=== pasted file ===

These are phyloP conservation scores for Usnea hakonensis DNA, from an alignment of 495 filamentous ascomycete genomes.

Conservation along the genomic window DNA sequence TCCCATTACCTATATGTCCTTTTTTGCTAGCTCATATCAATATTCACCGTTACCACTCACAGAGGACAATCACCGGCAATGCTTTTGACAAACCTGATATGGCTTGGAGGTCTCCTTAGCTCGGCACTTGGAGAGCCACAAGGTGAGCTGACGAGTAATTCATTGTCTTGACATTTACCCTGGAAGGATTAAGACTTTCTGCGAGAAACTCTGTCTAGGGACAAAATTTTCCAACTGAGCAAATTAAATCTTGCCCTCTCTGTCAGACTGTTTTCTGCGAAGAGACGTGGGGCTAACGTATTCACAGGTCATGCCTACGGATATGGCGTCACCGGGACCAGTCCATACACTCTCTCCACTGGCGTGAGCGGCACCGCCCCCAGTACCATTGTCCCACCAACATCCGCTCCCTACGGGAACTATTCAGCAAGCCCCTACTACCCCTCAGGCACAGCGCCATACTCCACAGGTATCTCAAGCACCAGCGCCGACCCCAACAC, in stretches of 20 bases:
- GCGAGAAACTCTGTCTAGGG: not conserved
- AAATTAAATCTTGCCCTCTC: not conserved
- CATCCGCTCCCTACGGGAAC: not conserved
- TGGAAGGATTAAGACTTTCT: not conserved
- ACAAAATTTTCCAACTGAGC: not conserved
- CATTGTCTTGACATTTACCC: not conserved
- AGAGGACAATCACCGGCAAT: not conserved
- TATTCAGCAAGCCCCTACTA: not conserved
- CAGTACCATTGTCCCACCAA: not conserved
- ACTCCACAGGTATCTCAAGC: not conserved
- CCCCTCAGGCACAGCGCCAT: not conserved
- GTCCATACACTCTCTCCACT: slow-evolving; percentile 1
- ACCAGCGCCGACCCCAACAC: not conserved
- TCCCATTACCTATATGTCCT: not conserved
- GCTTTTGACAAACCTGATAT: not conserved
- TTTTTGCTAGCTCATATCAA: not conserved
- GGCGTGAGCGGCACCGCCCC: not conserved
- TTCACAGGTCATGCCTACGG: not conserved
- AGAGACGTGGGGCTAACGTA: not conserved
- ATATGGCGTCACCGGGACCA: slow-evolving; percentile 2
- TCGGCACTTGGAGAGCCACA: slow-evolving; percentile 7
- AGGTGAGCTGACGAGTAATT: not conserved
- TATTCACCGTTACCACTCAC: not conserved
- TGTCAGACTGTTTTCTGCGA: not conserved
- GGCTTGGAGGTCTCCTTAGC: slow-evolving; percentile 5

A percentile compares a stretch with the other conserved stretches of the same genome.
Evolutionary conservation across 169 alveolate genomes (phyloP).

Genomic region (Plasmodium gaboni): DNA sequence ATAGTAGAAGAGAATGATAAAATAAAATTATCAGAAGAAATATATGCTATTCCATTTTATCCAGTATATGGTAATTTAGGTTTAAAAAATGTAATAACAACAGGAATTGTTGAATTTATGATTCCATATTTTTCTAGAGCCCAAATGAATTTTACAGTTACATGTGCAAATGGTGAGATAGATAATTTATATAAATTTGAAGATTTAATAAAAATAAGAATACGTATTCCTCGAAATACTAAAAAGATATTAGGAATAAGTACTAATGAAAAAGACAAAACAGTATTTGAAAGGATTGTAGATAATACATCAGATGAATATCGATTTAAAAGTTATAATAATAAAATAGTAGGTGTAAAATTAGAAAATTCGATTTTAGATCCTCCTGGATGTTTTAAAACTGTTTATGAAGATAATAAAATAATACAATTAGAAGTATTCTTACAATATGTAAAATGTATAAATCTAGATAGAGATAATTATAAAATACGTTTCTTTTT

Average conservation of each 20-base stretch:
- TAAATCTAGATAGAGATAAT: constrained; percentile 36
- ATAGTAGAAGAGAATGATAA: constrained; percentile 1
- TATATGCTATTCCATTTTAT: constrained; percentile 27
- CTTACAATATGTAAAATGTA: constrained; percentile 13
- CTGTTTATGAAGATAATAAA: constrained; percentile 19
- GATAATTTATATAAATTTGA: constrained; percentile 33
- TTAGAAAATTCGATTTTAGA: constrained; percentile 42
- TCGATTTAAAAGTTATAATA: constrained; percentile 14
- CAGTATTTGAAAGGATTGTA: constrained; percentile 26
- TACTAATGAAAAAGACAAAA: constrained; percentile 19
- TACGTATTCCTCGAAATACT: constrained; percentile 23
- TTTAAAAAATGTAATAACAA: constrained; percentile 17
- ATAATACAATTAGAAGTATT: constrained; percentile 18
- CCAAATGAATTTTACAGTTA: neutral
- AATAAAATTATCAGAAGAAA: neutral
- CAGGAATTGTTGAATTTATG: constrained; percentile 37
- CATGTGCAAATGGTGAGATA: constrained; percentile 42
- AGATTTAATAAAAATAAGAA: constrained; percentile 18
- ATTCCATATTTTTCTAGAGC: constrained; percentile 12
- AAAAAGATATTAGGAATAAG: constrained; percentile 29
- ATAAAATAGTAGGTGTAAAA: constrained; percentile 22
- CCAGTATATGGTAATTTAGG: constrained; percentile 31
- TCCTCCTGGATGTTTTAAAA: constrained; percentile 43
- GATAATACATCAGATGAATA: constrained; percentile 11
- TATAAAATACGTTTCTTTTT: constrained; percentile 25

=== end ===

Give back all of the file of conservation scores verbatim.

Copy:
These are phyloP conservation scores for Usnea hakonensis DNA, from an alignment of 495 filamentous ascomycete genomes.

Conservation along the genomic window DNA sequence TCCCATTACCTATATGTCCTTTTTTGCTAGCTCATATCAATATTCACCGTTACCACTCACAGAGGACAATCACCGGCAATGCTTTTGACAAACCTGATATGGCTTGGAGGTCTCCTTAGCTCGGCACTTGGAGAGCCACAAGGTGAGCTGACGAGTAATTCATTGTCTTGACATTTACCCTGGAAGGATTAAGACTTTCTGCGAGAAACTCTGTCTAGGGACAAAATTTTCCAACTGAGCAAATTAAATCTTGCCCTCTCTGTCAGACTGTTTTCTGCGAAGAGACGTGGGGCTAACGTATTCACAGGTCATGCCTACGGATATGGCGTCACCGGGACCAGTCCATACACTCTCTCCACTGGCGTGAGCGGCACCGCCCCCAGTACCATTGTCCCACCAACATCCGCTCCCTACGGGAACTATTCAGCAAGCCCCTACTACCCCTCAGGCACAGCGCCATACTCCACAGGTATCTCAAGCACCAGCGCCGACCCCAACAC, in stretches of 20 bases:
- GCGAGAAACTCTGTCTAGGG: not conserved
- AAATTAAATCTTGCCCTCTC: not conserved
- CATCCGCTCCCTACGGGAAC: not conserved
- TGGAAGGATTAAGACTTTCT: not conserved
- ACAAAATTTTCCAACTGAGC: not conserved
- CATTGTCTTGACATTTACCC: not conserved
- AGAGGACAATCACCGGCAAT: not conserved
- TATTCAGCAAGCCCCTACTA: not conserved
- CAGTACCATTGTCCCACCAA: not conserved
- ACTCCACAGGTATCTCAAGC: not conserved
- CCCCTCAGGCACAGCGCCAT: not conserved
- GTCCATACACTCTCTCCACT: slow-evolving; percentile 1
- ACCAGCGCCGACCCCAACAC: not conserved
- TCCCATTACCTATATGTCCT: not conserved
- GCTTTTGACAAACCTGATAT: not conserved
- TTTTTGCTAGCTCATATCAA: not conserved
- GGCGTGAGCGGCACCGCCCC: not conserved
- TTCACAGGTCATGCCTACGG: not conserved
- AGAGACGTGGGGCTAACGTA: not conserved
- ATATGGCGTCACCGGGACCA: slow-evolving; percentile 2
- TCGGCACTTGGAGAGCCACA: slow-evolving; percentile 7
- AGGTGAGCTGACGAGTAATT: not conserved
- TATTCACCGTTACCACTCAC: not conserved
- TGTCAGACTGTTTTCTGCGA: not conserved
- GGCTTGGAGGTCTCCTTAGC: slow-evolving; percentile 5

A percentile compares a stretch with the other conserved stretches of the same genome.
Evolutionary conservation across 169 alveolate genomes (phyloP).

Genomic region (Plasmodium gaboni): DNA sequence ATAGTAGAAGAGAATGATAAAATAAAATTATCAGAAGAAATATATGCTATTCCATTTTATCCAGTATATGGTAATTTAGGTTTAAAAAATGTAATAACAACAGGAATTGTTGAATTTATGATTCCATATTTTTCTAGAGCCCAAATGAATTTTACAGTTACATGTGCAAATGGTGAGATAGATAATTTATATAAATTTGAAGATTTAATAAAAATAAGAATACGTATTCCTCGAAATACTAAAAAGATATTAGGAATAAGTACTAATGAAAAAGACAAAACAGTATTTGAAAGGATTGTAGATAATACATCAGATGAATATCGATTTAAAAGTTATAATAATAAAATAGTAGGTGTAAAATTAGAAAATTCGATTTTAGATCCTCCTGGATGTTTTAAAACTGTTTATGAAGATAATAAAATAATACAATTAGAAGTATTCTTACAATATGTAAAATGTATAAATCTAGATAGAGATAATTATAAAATACGTTTCTTTTT

Average conservation of each 20-base stretch:
- TAAATCTAGATAGAGATAAT: constrained; percentile 36
- ATAGTAGAAGAGAATGATAA: constrained; percentile 1
- TATATGCTATTCCATTTTAT: constrained; percentile 27
- CTTACAATATGTAAAATGTA: constrained; percentile 13
- CTGTTTATGAAGATAATAAA: constrained; percentile 19
- GATAATTTATATAAATTTGA: constrained; percentile 33
- TTAGAAAATTCGATTTTAGA: constrained; percentile 42
- TCGATTTAAAAGTTATAATA: constrained; percentile 14
- CAGTATTTGAAAGGATTGTA: constrained; percentile 26
- TACTAATGAAAAAGACAAAA: constrained; percentile 19
- TACGTATTCCTCGAAATACT: constrained; percentile 23
- TTTAAAAAATGTAATAACAA: constrained; percentile 17
- ATAATACAATTAGAAGTATT: constrained; percentile 18
- CCAAATGAATTTTACAGTTA: neutral
- AATAAAATTATCAGAAGAAA: neutral
- CAGGAATTGTTGAATTTATG: constrained; percentile 37
- CATGTGCAAATGGTGAGATA: constrained; percentile 42
- AGATTTAATAAAAATAAGAA: constrained; percentile 18
- ATTCCATATTTTTCTAGAGC: constrained; percentile 12
- AAAAAGATATTAGGAATAAG: constrained; percentile 29
- ATAAAATAGTAGGTGTAAAA: constrained; percentile 22
- CCAGTATATGGTAATTTAGG: constrained; percentile 31
- TCCTCCTGGATGTTTTAAAA: constrained; percentile 43
- GATAATACATCAGATGAATA: constrained; percentile 11
- TATAAAATACGTTTCTTTTT: constrained; percentile 25